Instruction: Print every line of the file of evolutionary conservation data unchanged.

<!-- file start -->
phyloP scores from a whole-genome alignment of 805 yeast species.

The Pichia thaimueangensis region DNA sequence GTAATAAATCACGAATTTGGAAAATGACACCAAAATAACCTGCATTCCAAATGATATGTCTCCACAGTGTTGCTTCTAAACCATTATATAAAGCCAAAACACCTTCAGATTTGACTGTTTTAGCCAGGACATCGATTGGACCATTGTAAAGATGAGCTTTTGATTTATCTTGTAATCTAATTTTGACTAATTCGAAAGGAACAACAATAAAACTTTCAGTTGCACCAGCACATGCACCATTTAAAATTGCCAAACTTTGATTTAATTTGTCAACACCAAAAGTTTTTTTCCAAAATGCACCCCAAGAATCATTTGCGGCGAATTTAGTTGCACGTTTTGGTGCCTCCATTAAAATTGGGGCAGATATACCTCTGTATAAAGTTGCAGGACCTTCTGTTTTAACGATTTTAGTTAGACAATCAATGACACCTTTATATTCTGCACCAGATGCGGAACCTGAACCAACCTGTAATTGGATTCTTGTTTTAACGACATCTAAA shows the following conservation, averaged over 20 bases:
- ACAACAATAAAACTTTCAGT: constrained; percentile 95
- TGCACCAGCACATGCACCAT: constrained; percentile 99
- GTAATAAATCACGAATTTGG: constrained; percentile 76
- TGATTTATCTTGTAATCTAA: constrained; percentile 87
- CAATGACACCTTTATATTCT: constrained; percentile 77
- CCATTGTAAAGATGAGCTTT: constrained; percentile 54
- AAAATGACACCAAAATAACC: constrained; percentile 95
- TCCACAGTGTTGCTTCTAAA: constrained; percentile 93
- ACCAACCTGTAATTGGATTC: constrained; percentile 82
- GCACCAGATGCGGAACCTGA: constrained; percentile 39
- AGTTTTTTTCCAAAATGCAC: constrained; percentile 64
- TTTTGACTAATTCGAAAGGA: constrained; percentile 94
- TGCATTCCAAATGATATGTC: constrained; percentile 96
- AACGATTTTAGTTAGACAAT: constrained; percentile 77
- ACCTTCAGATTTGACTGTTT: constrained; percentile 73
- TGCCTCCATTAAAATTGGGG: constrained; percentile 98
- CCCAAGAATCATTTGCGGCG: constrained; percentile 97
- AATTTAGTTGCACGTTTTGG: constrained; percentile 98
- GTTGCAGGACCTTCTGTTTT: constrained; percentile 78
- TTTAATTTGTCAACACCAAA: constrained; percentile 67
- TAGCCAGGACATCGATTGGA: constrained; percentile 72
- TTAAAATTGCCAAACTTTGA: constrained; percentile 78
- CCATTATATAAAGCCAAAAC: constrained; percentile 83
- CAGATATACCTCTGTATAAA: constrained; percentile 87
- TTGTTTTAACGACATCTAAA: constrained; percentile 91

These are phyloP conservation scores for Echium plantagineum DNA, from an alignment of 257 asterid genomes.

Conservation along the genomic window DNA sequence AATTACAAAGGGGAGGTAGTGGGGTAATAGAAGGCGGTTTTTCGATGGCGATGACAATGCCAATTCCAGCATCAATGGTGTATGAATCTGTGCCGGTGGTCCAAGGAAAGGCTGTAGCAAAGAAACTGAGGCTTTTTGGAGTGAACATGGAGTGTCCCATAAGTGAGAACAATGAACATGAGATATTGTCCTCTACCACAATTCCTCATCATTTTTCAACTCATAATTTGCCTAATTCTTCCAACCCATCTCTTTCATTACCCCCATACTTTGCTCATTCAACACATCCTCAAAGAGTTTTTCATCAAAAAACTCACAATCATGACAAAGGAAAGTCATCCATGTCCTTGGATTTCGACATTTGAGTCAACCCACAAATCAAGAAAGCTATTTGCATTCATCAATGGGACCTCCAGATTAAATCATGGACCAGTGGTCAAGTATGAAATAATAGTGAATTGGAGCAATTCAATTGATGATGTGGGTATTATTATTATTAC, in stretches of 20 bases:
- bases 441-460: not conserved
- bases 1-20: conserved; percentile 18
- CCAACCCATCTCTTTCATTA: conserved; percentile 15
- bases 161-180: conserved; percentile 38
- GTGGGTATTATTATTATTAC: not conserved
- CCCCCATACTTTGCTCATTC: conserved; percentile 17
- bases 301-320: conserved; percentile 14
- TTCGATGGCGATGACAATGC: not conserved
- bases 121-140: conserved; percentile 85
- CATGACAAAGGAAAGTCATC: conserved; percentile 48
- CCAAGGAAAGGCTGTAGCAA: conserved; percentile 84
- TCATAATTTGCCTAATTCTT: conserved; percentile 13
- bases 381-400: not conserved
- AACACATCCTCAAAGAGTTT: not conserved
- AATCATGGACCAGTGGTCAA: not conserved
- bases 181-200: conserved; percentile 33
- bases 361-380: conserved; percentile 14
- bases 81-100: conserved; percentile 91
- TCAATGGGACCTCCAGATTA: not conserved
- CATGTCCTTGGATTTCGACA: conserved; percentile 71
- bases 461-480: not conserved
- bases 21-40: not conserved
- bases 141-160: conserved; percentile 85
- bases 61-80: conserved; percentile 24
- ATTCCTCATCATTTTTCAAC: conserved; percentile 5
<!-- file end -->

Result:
phyloP scores from a whole-genome alignment of 805 yeast species.

The Pichia thaimueangensis region DNA sequence GTAATAAATCACGAATTTGGAAAATGACACCAAAATAACCTGCATTCCAAATGATATGTCTCCACAGTGTTGCTTCTAAACCATTATATAAAGCCAAAACACCTTCAGATTTGACTGTTTTAGCCAGGACATCGATTGGACCATTGTAAAGATGAGCTTTTGATTTATCTTGTAATCTAATTTTGACTAATTCGAAAGGAACAACAATAAAACTTTCAGTTGCACCAGCACATGCACCATTTAAAATTGCCAAACTTTGATTTAATTTGTCAACACCAAAAGTTTTTTTCCAAAATGCACCCCAAGAATCATTTGCGGCGAATTTAGTTGCACGTTTTGGTGCCTCCATTAAAATTGGGGCAGATATACCTCTGTATAAAGTTGCAGGACCTTCTGTTTTAACGATTTTAGTTAGACAATCAATGACACCTTTATATTCTGCACCAGATGCGGAACCTGAACCAACCTGTAATTGGATTCTTGTTTTAACGACATCTAAA shows the following conservation, averaged over 20 bases:
- ACAACAATAAAACTTTCAGT: constrained; percentile 95
- TGCACCAGCACATGCACCAT: constrained; percentile 99
- GTAATAAATCACGAATTTGG: constrained; percentile 76
- TGATTTATCTTGTAATCTAA: constrained; percentile 87
- CAATGACACCTTTATATTCT: constrained; percentile 77
- CCATTGTAAAGATGAGCTTT: constrained; percentile 54
- AAAATGACACCAAAATAACC: constrained; percentile 95
- TCCACAGTGTTGCTTCTAAA: constrained; percentile 93
- ACCAACCTGTAATTGGATTC: constrained; percentile 82
- GCACCAGATGCGGAACCTGA: constrained; percentile 39
- AGTTTTTTTCCAAAATGCAC: constrained; percentile 64
- TTTTGACTAATTCGAAAGGA: constrained; percentile 94
- TGCATTCCAAATGATATGTC: constrained; percentile 96
- AACGATTTTAGTTAGACAAT: constrained; percentile 77
- ACCTTCAGATTTGACTGTTT: constrained; percentile 73
- TGCCTCCATTAAAATTGGGG: constrained; percentile 98
- CCCAAGAATCATTTGCGGCG: constrained; percentile 97
- AATTTAGTTGCACGTTTTGG: constrained; percentile 98
- GTTGCAGGACCTTCTGTTTT: constrained; percentile 78
- TTTAATTTGTCAACACCAAA: constrained; percentile 67
- TAGCCAGGACATCGATTGGA: constrained; percentile 72
- TTAAAATTGCCAAACTTTGA: constrained; percentile 78
- CCATTATATAAAGCCAAAAC: constrained; percentile 83
- CAGATATACCTCTGTATAAA: constrained; percentile 87
- TTGTTTTAACGACATCTAAA: constrained; percentile 91

These are phyloP conservation scores for Echium plantagineum DNA, from an alignment of 257 asterid genomes.

Conservation along the genomic window DNA sequence AATTACAAAGGGGAGGTAGTGGGGTAATAGAAGGCGGTTTTTCGATGGCGATGACAATGCCAATTCCAGCATCAATGGTGTATGAATCTGTGCCGGTGGTCCAAGGAAAGGCTGTAGCAAAGAAACTGAGGCTTTTTGGAGTGAACATGGAGTGTCCCATAAGTGAGAACAATGAACATGAGATATTGTCCTCTACCACAATTCCTCATCATTTTTCAACTCATAATTTGCCTAATTCTTCCAACCCATCTCTTTCATTACCCCCATACTTTGCTCATTCAACACATCCTCAAAGAGTTTTTCATCAAAAAACTCACAATCATGACAAAGGAAAGTCATCCATGTCCTTGGATTTCGACATTTGAGTCAACCCACAAATCAAGAAAGCTATTTGCATTCATCAATGGGACCTCCAGATTAAATCATGGACCAGTGGTCAAGTATGAAATAATAGTGAATTGGAGCAATTCAATTGATGATGTGGGTATTATTATTATTAC, in stretches of 20 bases:
- bases 441-460: not conserved
- bases 1-20: conserved; percentile 18
- CCAACCCATCTCTTTCATTA: conserved; percentile 15
- bases 161-180: conserved; percentile 38
- GTGGGTATTATTATTATTAC: not conserved
- CCCCCATACTTTGCTCATTC: conserved; percentile 17
- bases 301-320: conserved; percentile 14
- TTCGATGGCGATGACAATGC: not conserved
- bases 121-140: conserved; percentile 85
- CATGACAAAGGAAAGTCATC: conserved; percentile 48
- CCAAGGAAAGGCTGTAGCAA: conserved; percentile 84
- TCATAATTTGCCTAATTCTT: conserved; percentile 13
- bases 381-400: not conserved
- AACACATCCTCAAAGAGTTT: not conserved
- AATCATGGACCAGTGGTCAA: not conserved
- bases 181-200: conserved; percentile 33
- bases 361-380: conserved; percentile 14
- bases 81-100: conserved; percentile 91
- TCAATGGGACCTCCAGATTA: not conserved
- CATGTCCTTGGATTTCGACA: conserved; percentile 71
- bases 461-480: not conserved
- bases 21-40: not conserved
- bases 141-160: conserved; percentile 85
- bases 61-80: conserved; percentile 24
- ATTCCTCATCATTTTTCAAC: conserved; percentile 5